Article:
John Henry

  • Legends From Around The World
  • 2 mins

By Crusader1307

 A ''steel driving Man'' – ''John Henry'' was another American Folk ''Hero'' which was pure fiction (despite many saying John was a ''real'' person). His legend served several purposes. The first to establish that despite what ''modern advances'' are made in The World – it will always take the ''heart and soul'' of a Human Being to make what is needed or deter what is not. The second, was relating to John Henry being an African American. With His mythos staring in the mid-19th Century AD (not long after the end of The American Civil War and the establishment of Emancipation of former Slaves), John represented a ''strong and independent Man of Color'', and an early example to ''striving for what One whats and can do, despite being told they can't). An ''average Man'', John Henry was said to be 6-foot tall and ''made of more muscles than any Man''. He took a job as a ''Steel Driver''. This was a manual and very hard labor position, which involved placing a Rail Tie Spike into a support and hammering it into both tie hook and wood. John was so good at the task, He used ''two 100-pound Rail Hammers. It was said that once John got His ''wind up'', He could lay 50-miles of track a day (an impossible feat). John was said to be a literal ''machine'' and loved by His fellow Crew and Line Boss, alike. When sometimes a Tunnel thru Granite was needed, if John was near, He would plough thru the rock more safely than any ''stick of Dynamite could''. But then came the challenge and eventual ''death'' of the Mighty John Henry.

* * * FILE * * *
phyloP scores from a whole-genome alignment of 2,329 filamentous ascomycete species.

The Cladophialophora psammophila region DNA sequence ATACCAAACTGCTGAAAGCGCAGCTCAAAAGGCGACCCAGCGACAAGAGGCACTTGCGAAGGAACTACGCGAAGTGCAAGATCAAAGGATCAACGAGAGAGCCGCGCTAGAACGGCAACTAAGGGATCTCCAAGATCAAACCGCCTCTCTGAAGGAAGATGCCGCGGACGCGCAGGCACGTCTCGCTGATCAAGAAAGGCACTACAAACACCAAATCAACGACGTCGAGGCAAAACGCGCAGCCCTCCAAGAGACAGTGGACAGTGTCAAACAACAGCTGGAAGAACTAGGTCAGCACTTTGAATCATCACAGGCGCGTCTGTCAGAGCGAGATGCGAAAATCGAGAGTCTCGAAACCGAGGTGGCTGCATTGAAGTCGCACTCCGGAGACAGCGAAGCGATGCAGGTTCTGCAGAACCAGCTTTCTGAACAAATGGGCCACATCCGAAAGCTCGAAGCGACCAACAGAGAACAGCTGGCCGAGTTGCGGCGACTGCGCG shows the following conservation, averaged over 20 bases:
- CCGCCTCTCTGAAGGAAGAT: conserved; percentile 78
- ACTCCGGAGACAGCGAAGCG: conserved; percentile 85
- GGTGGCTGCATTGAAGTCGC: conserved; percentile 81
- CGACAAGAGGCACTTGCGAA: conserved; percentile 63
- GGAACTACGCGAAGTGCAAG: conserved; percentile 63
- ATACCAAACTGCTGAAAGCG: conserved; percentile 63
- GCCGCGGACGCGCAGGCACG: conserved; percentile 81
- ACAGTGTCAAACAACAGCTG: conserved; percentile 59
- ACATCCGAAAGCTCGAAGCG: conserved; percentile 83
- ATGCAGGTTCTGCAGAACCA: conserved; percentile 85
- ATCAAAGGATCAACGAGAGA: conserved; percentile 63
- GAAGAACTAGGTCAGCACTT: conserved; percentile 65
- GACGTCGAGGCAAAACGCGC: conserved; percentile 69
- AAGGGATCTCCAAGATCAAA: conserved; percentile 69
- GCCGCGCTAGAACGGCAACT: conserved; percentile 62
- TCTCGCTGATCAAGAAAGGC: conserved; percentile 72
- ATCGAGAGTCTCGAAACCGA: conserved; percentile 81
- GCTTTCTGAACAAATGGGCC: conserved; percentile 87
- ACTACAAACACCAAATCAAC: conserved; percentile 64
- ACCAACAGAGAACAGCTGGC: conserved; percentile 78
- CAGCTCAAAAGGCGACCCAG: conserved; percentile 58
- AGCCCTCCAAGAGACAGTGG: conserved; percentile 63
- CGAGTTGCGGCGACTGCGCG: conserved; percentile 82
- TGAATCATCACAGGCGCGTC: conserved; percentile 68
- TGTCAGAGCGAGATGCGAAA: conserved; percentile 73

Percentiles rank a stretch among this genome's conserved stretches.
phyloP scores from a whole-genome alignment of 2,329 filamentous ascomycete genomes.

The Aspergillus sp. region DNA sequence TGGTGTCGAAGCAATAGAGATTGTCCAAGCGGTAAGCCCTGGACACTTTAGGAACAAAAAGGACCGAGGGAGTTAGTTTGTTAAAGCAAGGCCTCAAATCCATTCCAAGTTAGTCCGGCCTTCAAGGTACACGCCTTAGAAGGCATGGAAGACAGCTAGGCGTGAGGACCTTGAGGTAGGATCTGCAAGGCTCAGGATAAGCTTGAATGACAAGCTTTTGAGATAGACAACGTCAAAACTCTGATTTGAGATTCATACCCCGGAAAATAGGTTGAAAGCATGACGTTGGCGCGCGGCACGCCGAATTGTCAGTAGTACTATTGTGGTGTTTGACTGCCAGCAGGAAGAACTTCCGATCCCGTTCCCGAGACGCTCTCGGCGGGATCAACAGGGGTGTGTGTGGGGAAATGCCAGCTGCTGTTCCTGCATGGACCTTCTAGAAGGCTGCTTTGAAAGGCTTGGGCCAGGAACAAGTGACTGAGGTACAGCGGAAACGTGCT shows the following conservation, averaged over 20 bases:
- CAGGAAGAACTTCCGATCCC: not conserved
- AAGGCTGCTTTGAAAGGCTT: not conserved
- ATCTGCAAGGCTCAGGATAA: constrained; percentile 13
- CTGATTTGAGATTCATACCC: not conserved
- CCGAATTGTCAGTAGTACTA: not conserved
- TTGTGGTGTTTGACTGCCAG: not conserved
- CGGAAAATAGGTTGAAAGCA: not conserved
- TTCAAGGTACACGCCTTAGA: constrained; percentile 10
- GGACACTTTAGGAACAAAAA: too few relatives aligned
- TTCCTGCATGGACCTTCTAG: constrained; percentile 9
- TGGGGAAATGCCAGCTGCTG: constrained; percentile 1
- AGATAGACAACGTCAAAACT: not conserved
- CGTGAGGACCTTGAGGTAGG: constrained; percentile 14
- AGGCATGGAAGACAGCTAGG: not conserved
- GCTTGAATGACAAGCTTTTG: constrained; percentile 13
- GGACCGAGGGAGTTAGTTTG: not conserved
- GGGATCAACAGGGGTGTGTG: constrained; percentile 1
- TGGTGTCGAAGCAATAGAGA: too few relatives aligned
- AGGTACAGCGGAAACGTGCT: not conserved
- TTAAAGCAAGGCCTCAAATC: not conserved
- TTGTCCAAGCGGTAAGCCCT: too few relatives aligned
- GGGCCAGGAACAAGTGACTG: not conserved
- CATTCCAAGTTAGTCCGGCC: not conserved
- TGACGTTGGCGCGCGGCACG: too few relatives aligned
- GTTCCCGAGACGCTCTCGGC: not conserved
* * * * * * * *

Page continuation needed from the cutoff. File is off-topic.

One day a new Boss came. He did not like John Henry and wanted to ''show Him up''. The Boss brought in a new piece of equipment. This was a ''Steam Driver''. The device was said to Hammer mechanically, more rails than any Man. John scoffed. The Boss said He wanted to see who was in fact faster. The Race was set between John Henry and The Machine. Neck and neck John stayed with The Steam Driver, hammering so fast, the very sound mimicked a Steam Engine speeding by. Soon John had the lead, moving so fast, that it was said that all rail lines that day in West Virginia, were laid in a single moment. But this overwork turned out to be too much for The Machine, which ''blew up''. And while John won the Race, He complained about something He had never been before – tired. John begged to go to rest (sleep). He did so, and died in His sleep. It was said that John was really more saddened by the fact that (although He beat The Machine), soon a ''job such as His'' would be replaced. Without hope for this, Men would become lazy and too reliant on Machines. Maybe John Henry was right.